One group that’s been keeping a close eye on climate change is wine growers. Since a 2006 study predicted global warming could fry over 80 percent of the US’s wine grapes, vinters have been planning new heat-resistant varietals, adopting big-data-driven water saving techniques, and mapping out what could become the new Napa Valleys of a warming world.
That last trend is the focus of a new study out today that examines how shifting wine cultivation geography could have implications for endangered species. Lee Hannah, an ecologist at Conservational International, used a suite of global climate models to plot where ideal wine conditions will migrate to as temperatures warm and precipitation patterns fluctuate.
“In a lot of these places, what’s there now is good wildlife habitat,” Hannah said.
Up to 73 percent of the area currently suitable for wine cultivation could be lost by 2050, according to the study, which was published in the Proceedings of the National Academy of Sciences. While temperate places like inland California and Mediterranean Europe lose good wine country, other, cooler or higher elevation areas, like the Northwest US and mountainous parts of China, are likely to open up for cultivation.
Unfortunately, Hannah and his colleagues found, some of those areas are already home to animals like grizzly bears and pandas, respectively, that already have enough conservation issues on hand without having to negotiate a sprawling new vineyard in the middle of their migration path. The problem goes the other direction, too: Stick a winery in the middle of a moose’s stomping grounds, Hannah said, and he’d “love to go in and eat wine grapes.”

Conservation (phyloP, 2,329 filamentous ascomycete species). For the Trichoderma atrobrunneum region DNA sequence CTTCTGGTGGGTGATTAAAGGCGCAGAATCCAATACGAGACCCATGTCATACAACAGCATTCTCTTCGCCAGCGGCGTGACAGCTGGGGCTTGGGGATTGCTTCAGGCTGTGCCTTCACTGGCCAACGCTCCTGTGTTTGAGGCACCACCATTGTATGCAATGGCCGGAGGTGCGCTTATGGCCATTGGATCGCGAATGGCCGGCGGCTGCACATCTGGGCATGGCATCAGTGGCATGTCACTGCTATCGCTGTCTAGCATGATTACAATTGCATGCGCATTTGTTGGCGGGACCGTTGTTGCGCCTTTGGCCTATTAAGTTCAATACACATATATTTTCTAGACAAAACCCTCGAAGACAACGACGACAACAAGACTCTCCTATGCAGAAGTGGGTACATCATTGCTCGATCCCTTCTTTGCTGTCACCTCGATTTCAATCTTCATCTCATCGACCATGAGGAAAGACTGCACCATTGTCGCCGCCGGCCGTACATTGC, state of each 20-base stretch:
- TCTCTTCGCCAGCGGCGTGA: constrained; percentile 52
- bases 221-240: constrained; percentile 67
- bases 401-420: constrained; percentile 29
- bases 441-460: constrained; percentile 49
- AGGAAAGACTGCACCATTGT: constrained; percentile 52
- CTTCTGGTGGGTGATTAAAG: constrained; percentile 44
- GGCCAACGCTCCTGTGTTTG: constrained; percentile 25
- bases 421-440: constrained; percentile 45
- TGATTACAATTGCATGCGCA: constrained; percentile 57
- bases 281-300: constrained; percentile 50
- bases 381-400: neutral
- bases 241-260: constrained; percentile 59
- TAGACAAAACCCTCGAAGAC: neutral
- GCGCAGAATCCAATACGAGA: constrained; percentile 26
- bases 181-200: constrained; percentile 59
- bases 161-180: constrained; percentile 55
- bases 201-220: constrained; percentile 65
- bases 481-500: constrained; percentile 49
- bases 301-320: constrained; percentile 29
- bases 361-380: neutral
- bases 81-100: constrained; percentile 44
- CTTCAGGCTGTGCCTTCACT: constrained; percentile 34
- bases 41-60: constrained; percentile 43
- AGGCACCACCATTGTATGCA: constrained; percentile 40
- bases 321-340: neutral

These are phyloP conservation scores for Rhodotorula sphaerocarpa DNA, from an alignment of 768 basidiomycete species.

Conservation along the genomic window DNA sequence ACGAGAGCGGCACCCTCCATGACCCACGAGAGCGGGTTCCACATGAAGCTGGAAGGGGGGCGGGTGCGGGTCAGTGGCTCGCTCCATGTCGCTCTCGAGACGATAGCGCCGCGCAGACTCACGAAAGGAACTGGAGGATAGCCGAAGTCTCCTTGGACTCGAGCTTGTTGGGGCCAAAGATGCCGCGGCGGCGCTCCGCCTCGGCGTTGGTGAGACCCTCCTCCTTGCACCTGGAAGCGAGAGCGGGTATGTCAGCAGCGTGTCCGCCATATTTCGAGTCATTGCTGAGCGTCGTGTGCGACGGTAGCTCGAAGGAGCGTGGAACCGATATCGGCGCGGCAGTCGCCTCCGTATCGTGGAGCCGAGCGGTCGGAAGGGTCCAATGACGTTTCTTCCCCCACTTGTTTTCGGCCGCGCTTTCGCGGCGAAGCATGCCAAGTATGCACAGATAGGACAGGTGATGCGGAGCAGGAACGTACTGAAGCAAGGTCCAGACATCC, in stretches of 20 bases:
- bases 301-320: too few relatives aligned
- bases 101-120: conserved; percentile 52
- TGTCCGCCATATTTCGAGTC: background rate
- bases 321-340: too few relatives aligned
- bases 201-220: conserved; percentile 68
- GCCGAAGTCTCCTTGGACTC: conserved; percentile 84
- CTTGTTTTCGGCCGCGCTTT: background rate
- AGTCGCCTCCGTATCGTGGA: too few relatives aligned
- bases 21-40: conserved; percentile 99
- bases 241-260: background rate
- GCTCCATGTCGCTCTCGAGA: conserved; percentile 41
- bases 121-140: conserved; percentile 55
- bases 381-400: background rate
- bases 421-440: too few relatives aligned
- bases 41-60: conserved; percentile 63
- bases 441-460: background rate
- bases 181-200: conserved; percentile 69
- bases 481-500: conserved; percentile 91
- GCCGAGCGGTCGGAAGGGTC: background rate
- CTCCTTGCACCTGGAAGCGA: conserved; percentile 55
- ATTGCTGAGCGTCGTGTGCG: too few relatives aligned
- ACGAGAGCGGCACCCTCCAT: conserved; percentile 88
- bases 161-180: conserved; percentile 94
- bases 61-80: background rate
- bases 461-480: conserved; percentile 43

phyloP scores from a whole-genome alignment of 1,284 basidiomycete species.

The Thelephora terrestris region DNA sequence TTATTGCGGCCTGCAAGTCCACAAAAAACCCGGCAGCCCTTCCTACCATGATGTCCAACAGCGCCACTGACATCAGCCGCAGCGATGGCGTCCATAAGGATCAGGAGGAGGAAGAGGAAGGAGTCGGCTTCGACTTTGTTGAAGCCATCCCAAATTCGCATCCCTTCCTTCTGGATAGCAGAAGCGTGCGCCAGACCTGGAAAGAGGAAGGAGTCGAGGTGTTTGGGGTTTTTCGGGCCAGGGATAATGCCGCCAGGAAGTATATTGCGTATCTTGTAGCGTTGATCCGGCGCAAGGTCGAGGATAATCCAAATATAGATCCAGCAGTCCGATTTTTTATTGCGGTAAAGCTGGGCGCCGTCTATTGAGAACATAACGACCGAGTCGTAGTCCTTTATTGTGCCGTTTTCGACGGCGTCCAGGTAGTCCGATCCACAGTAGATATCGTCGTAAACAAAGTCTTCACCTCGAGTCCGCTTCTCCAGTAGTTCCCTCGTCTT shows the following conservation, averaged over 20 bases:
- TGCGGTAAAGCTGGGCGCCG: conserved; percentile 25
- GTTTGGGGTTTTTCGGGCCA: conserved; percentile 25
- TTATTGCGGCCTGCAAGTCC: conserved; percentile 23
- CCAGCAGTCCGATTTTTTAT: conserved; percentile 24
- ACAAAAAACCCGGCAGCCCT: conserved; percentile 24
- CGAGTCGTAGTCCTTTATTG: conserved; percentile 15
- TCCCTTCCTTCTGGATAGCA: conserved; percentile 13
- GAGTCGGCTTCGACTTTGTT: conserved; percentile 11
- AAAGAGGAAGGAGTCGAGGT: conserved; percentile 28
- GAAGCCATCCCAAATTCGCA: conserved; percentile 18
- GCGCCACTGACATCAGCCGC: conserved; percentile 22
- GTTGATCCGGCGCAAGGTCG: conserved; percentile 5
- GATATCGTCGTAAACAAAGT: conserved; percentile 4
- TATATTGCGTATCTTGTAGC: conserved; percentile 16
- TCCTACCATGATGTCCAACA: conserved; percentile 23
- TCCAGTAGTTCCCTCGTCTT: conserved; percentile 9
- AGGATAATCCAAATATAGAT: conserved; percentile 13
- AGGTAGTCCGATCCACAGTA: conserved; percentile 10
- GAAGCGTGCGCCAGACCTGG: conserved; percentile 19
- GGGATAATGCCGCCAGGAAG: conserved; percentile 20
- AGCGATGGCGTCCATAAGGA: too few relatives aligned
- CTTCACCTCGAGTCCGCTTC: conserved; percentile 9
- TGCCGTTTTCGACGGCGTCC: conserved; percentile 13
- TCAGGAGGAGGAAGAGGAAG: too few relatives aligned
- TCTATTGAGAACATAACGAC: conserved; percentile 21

By 2015, global wine consumption is expected to rise by nearly two billion bottles, an increase of 4.5 percent since 2006, with China’s growing middle class boosting the country into the top five world wine markets. And while China now imports most of its wine from France, Australia, and the US, Hannah predicts the Chinese could be sipping more home-grown wine within a few decades.
But, he said, “turns out the best place to produce wine in China is exactly the mountains that harbor pandas.”
Hannah’s study also examined the impact of decreasing rainfall on an industry that, in many places, already exacerbates water shortages. In California, for example, total wine-suitable area could decrease by as much as 70 percent in the next four decades—but declining precipitation could still leave more than 30 percent of that smaller area under water stress.
Conflict between wine and wildlife is already being addressed by groups like the World Wildlife Fund’s Biodiversity and Wine Initiative, which pairs conservationists with wine growers in South Africa’s ecologically rich Cape Floral Region. But Hannah said the wine industry globally will need to pay more attention to the issue in the future, and work together to ensure the world’s appetite for reds and whites doesn’t drive any critters to extinction.
“This is not under the control of any one vineyard,” Hannah said. “This is the next natural step for the industry, and it takes collaboration to consider how they might protect wildlife.”